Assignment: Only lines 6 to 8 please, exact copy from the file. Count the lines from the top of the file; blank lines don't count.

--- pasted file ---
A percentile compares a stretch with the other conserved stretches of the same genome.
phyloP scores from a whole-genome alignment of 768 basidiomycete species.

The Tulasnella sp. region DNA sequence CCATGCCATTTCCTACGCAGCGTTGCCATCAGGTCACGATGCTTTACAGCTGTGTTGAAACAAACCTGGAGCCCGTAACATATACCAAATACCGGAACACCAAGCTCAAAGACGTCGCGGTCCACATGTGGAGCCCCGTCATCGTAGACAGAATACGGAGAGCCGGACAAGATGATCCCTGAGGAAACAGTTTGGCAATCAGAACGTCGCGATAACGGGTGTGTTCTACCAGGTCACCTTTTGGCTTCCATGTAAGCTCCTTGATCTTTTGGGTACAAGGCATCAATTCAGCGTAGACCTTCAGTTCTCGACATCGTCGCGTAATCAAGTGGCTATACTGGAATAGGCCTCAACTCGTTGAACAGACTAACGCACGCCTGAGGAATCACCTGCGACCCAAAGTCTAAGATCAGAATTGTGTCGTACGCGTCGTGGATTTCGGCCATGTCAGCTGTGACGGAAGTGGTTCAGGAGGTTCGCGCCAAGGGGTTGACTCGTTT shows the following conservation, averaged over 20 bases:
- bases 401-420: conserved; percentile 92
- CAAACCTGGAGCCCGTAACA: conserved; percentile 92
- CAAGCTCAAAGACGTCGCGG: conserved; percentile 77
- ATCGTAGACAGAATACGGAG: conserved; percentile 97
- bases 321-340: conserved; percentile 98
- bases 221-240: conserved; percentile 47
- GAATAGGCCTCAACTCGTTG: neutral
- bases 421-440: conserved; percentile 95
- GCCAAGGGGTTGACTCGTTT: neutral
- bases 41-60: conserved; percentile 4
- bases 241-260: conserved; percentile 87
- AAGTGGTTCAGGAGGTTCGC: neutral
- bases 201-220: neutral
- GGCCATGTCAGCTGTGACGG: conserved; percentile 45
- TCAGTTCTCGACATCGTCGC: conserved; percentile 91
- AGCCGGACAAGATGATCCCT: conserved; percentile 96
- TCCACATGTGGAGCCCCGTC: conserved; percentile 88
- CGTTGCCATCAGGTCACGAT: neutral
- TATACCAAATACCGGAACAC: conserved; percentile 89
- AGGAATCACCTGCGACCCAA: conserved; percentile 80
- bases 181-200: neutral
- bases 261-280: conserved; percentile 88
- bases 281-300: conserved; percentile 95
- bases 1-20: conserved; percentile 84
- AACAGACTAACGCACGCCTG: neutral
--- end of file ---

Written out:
- CAAGCTCAAAGACGTCGCGG: conserved; percentile 77
- ATCGTAGACAGAATACGGAG: conserved; percentile 97
- bases 321-340: conserved; percentile 98